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The waters were choppy this week between the Ozark National Scenic Riverways—which operates under the National Park Service—and church groups that perform baptisms along the Riverways. As KSMU’s Jennifer Davidson reports, the controversy started when someone complained that the federal agency was requiring permits for baptisms in the river.
The New Testament in the Bible records the baptism of Jesus as taking place in the Jordan River. Today, many churches in the Ozarks, particularly in rural areas, emulate that act of worship by performing baptisms in the rivers and creeks nearby. So, when the Ozark National Scenic Riverways announced it was sticking to its policy of requiring a special use permit for baptisms, there was an immediate response.
Congressman Jason Smith, who represents Missouri’s 8th district of southern Missouri, said many of his constituents were…
“Absolutely outraged that some agency could control their religious activities,” Smith said.
The Ozark National Scenic Riverways also required two days’ notice for baptisms to be performed on its rivers and creeks. While many churches schedule baptism services weeks or even months in advance, some don’t.
“A lot of times, someone may decide to be baptized on a Sunday morning. And so, then they’ll go down and do the baptism service on Sunday evening. And a baptism only lasts for a couple of minutes, yet no one needs a permit to go down there and swim in the river, which lasts a much longer time,” Smith said.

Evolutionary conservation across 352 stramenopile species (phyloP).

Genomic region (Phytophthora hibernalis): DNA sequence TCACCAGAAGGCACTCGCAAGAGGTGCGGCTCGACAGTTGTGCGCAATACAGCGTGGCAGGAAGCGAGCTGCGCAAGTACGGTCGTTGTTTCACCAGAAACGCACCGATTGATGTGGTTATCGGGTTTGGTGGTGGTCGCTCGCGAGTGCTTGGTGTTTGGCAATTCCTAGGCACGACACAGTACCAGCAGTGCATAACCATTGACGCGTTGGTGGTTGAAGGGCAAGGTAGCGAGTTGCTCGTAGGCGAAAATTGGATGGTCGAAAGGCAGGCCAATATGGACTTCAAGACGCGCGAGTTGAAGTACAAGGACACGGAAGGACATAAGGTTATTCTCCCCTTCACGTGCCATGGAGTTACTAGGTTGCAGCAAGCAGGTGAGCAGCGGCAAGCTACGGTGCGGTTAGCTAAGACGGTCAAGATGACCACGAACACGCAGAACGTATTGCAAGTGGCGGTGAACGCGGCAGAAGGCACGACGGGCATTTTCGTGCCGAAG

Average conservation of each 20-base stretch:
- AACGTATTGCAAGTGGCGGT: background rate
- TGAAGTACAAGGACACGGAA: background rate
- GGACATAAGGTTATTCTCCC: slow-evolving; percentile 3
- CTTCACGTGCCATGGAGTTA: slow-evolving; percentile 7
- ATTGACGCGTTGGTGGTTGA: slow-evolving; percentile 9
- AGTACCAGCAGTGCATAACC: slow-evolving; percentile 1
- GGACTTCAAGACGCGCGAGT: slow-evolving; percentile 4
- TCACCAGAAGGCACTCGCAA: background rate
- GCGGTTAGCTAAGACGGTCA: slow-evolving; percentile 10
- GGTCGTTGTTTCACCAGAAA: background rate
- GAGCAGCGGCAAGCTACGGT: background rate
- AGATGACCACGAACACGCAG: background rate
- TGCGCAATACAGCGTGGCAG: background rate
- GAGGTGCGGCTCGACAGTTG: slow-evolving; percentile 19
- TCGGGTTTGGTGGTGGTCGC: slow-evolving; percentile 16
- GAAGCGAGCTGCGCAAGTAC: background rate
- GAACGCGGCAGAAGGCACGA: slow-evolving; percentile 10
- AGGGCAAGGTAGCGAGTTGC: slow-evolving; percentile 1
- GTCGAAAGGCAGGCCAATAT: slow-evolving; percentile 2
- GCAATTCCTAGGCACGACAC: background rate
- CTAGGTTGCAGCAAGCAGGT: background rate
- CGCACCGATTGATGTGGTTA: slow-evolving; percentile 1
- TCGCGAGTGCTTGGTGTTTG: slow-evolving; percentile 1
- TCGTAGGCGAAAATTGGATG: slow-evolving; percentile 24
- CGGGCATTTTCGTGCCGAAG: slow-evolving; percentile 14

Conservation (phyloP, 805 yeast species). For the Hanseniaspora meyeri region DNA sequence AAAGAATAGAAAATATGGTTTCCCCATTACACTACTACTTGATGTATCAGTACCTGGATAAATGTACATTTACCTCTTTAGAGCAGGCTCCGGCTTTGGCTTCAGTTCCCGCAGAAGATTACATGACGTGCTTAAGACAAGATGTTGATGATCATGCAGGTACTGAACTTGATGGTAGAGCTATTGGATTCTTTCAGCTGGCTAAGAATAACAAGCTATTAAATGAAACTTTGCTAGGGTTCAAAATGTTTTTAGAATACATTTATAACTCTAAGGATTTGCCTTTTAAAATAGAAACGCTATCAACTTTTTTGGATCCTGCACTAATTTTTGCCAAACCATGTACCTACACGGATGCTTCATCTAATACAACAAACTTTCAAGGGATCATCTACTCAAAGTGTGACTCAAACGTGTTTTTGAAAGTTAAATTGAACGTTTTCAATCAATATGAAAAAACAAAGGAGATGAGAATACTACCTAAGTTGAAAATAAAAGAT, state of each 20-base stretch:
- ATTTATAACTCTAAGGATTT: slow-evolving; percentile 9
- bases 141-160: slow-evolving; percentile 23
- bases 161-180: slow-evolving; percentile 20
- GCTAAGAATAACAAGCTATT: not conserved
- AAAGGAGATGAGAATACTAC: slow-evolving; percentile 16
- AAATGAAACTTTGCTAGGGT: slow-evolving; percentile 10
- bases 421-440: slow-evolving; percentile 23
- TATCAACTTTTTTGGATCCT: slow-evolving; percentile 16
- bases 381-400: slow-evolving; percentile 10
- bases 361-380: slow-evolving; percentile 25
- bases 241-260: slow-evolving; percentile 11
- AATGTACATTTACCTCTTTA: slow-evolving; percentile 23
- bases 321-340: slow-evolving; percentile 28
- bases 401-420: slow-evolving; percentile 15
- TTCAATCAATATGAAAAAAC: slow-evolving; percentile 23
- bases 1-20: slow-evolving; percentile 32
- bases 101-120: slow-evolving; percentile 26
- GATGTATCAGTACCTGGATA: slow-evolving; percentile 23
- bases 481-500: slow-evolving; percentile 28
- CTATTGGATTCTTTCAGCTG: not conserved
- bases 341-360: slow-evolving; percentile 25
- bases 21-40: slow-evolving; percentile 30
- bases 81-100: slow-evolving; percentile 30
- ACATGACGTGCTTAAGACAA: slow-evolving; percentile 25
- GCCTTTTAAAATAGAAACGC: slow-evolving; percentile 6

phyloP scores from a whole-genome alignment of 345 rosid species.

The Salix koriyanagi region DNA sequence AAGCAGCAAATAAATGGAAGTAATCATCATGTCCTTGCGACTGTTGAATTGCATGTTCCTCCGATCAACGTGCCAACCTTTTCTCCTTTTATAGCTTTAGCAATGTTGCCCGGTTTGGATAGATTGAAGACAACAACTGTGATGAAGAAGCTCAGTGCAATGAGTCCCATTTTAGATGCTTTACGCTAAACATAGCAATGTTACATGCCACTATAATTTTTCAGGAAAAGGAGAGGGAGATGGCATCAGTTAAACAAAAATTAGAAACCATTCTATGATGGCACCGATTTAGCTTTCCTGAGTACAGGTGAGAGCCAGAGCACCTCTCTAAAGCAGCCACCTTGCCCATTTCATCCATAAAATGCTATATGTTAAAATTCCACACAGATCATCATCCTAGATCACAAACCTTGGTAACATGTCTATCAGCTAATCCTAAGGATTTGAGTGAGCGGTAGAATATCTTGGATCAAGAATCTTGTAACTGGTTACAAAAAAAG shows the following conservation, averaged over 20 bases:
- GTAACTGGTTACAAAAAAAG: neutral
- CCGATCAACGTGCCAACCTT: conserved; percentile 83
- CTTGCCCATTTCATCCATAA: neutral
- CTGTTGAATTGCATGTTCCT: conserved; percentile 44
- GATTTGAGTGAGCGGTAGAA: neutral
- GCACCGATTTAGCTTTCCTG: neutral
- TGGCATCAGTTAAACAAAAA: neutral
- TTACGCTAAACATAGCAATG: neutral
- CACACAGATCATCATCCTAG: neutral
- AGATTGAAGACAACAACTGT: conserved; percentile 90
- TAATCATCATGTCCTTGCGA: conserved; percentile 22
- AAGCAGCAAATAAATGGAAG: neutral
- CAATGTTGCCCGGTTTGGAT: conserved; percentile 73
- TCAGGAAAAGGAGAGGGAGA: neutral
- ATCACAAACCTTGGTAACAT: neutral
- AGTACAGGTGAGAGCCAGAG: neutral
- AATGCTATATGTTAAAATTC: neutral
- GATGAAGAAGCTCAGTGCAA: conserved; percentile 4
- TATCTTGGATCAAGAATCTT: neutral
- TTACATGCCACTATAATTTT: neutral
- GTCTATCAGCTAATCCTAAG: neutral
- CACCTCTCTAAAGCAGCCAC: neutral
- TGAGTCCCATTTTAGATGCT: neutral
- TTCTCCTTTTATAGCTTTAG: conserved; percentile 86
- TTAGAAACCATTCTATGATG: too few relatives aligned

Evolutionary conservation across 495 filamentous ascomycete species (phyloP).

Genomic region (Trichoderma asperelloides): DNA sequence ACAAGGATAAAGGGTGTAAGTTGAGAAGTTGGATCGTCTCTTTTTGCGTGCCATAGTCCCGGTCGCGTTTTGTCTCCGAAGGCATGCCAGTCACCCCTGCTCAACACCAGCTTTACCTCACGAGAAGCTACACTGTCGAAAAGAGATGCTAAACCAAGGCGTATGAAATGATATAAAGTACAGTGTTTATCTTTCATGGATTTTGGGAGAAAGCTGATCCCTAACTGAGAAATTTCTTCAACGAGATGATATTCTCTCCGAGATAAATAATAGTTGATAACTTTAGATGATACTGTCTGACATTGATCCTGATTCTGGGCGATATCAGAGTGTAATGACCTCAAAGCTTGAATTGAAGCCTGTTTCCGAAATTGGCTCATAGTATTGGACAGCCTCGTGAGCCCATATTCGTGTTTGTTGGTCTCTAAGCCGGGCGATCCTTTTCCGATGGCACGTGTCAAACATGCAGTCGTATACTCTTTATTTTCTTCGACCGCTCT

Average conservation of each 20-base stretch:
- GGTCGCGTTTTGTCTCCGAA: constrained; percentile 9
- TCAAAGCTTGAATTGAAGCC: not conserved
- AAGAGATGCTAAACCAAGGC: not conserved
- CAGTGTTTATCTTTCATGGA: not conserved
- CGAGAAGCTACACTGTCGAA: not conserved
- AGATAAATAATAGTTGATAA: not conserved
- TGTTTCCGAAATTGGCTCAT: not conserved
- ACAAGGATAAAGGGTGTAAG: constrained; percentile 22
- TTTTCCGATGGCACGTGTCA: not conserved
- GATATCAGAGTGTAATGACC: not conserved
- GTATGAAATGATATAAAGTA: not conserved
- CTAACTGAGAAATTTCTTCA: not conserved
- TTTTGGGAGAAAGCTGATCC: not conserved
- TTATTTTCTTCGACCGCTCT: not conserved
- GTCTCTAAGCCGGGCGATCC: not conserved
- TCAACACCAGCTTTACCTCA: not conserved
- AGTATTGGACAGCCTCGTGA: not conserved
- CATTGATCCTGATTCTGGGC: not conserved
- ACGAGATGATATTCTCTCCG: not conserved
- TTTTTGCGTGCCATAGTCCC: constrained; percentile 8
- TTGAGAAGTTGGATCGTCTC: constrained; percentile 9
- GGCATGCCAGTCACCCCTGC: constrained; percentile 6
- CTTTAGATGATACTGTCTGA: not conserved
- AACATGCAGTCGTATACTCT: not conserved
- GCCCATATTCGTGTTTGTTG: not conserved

Smith said these are public waterways, and Washington shouldn’t be able to regulate traditions his area has held for generations. He wrote a letter to the Superintendent of the Riverways, Bill Black. The next day, Black wrote back to say the park’s policy had been clarified, and that, “no permit will be required for baptisms within the Riverways.”
The Ozark National Scenic Riverways runs along the Current and Jacks Fork Rivers, just northeast of West Plains in south-central Missouri. A spokeswoman for the Ozark National Scenic Riverways, Faye Walmsley, says the “special use” permit policy was in place since 2006, and it covered far more than just river baptisms.
“Sports runs, or pageants, or regalia, any attractions, entertainment ceremonies, encampments, weddings,” Walmsley said.
Walmsley also said there were practical reasons for requiring the permit.
“[It’s] so there’s no conflict of activities in certain areas, and also so that it’s managed so it protects the natural and cultural resources of the park,” Walmsley said.
Walmsley says it was never the intention of the National Park Service and the Riverways to limit the number of baptisms. Although permits will not be required for baptisms in general, Walmsley added that if a church wants to perform a baptism at a gravel bar that’s closed to vehicles, then that church will still need a special use permit to get access, which often requires a locked gate to be opened by a staff member.
For KSMU News, I’m Jennifer Davidson.